Cities bring together culture and ideas, convert human power in to form, energy in to civilization, they are like brains directing and developing civilized life
Matthew Picton studied Politics and History at the London School of Economics. He has been a professional artist since 1998. He has exhibited widely on the West and East coast of the United States, Germany and UK. He also participated in numerous art fairs.
Living organisms well describe a city map; viewed as subject rather than object. Matthew Picton engages with this tradition of humanising the city by imbuing it with the unique history and culture of each place. He’s work investigates a city’s narratives, its history and its literary heritage, using texts and materials evocative of the events that define it. Layering each strand, he seeks to provide a linear perspective through which the viewer encounters the complexities of contemporary topography.
His work in map-art is so intense and rich that it can’t be summarized in a simple article. Otherwise it can be interesting follow the story of a city in different representation. Indeed Matthew Picton usually creates more than one sculpture for each city. So we can retrace all the maps he did about a single city and compere them. It’s even more interesting when these works depict different historic periods, like his maps of London.
This sculpture has been created from research into the 1854 Cholera epidemic in London. John Snow created a map of the deaths in the Soho area of London, By mapping the epidemic he was able to pinpoint the scorch of infection to the Broad Street water pump. The research was able to prove that Cholera was a water born epidemic and pave the way for understanding and eventual eradication of Cholera from Europe.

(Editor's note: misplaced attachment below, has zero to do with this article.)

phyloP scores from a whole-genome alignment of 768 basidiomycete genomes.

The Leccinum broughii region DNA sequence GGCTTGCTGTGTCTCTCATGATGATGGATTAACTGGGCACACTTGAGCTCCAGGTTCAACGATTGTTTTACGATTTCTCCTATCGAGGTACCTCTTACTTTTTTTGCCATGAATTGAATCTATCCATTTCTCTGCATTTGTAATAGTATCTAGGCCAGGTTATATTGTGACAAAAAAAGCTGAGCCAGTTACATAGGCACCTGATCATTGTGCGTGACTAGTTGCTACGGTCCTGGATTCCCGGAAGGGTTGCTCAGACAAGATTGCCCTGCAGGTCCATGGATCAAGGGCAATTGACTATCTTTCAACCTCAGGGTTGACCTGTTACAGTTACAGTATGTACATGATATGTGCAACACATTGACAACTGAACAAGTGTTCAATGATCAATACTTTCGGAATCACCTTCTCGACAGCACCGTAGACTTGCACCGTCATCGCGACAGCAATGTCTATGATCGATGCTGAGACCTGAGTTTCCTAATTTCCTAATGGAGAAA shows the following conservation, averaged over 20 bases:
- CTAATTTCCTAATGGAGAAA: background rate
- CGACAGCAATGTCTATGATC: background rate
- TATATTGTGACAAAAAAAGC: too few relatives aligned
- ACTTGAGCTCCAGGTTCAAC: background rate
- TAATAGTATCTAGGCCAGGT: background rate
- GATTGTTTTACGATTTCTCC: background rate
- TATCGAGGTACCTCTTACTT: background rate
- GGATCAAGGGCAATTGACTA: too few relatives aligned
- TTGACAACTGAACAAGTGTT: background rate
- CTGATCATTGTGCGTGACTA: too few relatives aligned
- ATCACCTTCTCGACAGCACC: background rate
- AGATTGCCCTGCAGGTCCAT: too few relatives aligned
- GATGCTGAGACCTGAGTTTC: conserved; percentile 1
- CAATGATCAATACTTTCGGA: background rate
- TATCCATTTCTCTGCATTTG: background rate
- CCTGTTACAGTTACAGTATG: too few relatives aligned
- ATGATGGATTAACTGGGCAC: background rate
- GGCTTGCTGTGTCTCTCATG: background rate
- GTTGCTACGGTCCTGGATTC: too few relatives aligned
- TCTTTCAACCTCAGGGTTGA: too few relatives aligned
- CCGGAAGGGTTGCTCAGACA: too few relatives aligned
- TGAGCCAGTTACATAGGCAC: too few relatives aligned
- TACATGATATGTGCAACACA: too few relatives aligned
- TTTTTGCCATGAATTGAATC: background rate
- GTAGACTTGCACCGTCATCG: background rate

In London 1940, four panels depict the different wards of east London during World War II. Picton’s sculptures are created in accordance with the original bomb damage maps of wartime London. A meticulous record was kept of the damage that occurred to every street and building, and the maps were color coded to reflect the level of destruction. The finished structures are carefully burned to re-create this record, with the areas of total destruction detailed in the maps completely burnt away in the sculpture. This four part sculpture is intended to create a powerful visual reminder of the ruined state wrought upon the physical body of London by the war.
London 1666, 1832, 2007
Opposite to the other maps, this work passes trough the centuries in a single picture. Layers stratify as History does in the city itself. 1666’s London is the darker color in background. While time passes the front layers become brighter and bigger. The blue river stands out from the composition as a natural presence that never changes during ages.
London A-Z #1 & #2 Text Work
In conclusion we found this uncommon work. The city of London is here transformed by light. The map is also splitten by different layers, which are Picton’s identification characteristic. Places are no more represented by paper little sculpture, because this time lots of names and addresses cover the entire media. This work talks about contemporary London with its material and tecniques. Watching this reflecting surface you can feel the traffic, the chaotic motion of hundred people and the colored lights of Piccadilly Circus.